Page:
The second article I read was, The Gits’ Mia Zapata Resurrected In Film. What stood out to me in this piece was how important it is to share history. Personally, I had never heard of Mia Zapata before this class. I have lived around Seattle my whole life and never once heard about this. It is so important that a film was made about this. Her death was the start of a lot of the grunge scene in Seattle. This documentry shows a little bit about this event and the band The Gits. Thankfully, people get to learn about this now. Even though her death was a long time ago, “thanks in no small part to this documentary, it seems that the legacy of Mia Zapata and the Gits will indeed live on.” I think that is extramely inspiring and crucial for people to learn about the history of music. For this article I chose the song, Insecurities, by The Gits. I chose this song to honor Mia Zapata. I had never heard of this tragedy and after learning this I decided to listen to The Gits first album, Frnching The Bully. My favorite song was Insecurities. Viva Zapata.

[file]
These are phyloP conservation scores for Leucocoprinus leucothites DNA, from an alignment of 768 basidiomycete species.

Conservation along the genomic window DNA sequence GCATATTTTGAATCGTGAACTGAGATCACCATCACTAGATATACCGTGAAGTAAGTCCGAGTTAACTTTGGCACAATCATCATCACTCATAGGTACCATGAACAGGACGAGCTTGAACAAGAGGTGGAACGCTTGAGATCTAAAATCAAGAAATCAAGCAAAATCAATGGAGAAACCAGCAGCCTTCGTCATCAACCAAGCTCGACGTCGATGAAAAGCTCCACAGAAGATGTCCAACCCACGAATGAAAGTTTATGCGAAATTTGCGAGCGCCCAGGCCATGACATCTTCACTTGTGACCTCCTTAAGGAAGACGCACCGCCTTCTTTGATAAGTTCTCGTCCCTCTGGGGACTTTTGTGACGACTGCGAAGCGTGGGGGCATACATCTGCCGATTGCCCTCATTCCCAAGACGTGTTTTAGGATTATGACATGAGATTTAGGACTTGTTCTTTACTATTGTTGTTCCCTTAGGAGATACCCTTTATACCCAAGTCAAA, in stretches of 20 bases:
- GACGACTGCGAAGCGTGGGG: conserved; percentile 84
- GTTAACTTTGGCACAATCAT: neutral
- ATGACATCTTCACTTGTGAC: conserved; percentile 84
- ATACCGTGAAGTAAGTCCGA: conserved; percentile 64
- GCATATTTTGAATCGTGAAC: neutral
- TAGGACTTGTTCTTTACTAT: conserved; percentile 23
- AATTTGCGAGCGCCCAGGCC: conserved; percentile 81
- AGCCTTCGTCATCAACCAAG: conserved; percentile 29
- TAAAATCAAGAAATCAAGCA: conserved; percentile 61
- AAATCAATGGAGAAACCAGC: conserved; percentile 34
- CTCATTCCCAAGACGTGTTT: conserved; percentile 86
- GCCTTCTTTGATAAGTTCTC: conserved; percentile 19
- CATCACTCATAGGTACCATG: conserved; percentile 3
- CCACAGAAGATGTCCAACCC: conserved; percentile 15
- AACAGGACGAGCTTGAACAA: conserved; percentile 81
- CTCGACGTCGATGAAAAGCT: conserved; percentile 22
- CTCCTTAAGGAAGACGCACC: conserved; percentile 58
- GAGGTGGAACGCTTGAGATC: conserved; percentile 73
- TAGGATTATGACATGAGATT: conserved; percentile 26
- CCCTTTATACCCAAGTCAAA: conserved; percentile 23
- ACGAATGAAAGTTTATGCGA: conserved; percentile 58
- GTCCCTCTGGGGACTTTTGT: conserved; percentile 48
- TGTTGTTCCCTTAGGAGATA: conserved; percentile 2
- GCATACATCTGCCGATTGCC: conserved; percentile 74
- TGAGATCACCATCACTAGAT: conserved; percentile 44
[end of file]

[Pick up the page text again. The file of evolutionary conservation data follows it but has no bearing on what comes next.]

Critical Karaoke Susie

Where Is The Love? Black Eyed Peas. 4 Minutes long

Whats wrong with the world they ask

So i’ve been thinking, and i made it my main task

To determine why we can’t put down the flask

Just to be people, and remove our silly masks


All I see is violence and hate crimes

Cause we can’t agree on basic human rights

And all we can do is kill and fight kill and fight

Even though it means lives being sacrificed


But if we fight, we can’t keep our minds straight

And if we fight, then we only demonstrate hate

If we hate then there is no way to be great

And our consequence is our sick fate


I mean this is what we are headed towards

Screaming kids and ten locks on the front door

The solution is not to ignore

But to show how we can restore

Sing it for the tenth floor


People killin’, people dyin’

Children hurt and you hear them cryin’

Can you practice what you preach

Or would you turn the other cheek?


Father, Father, Father help us

Send some guidance from above

‘Cause people got me, got me questionin’


Where is the love? (love)

Where is the love? (the love)

Where is the love? (the love)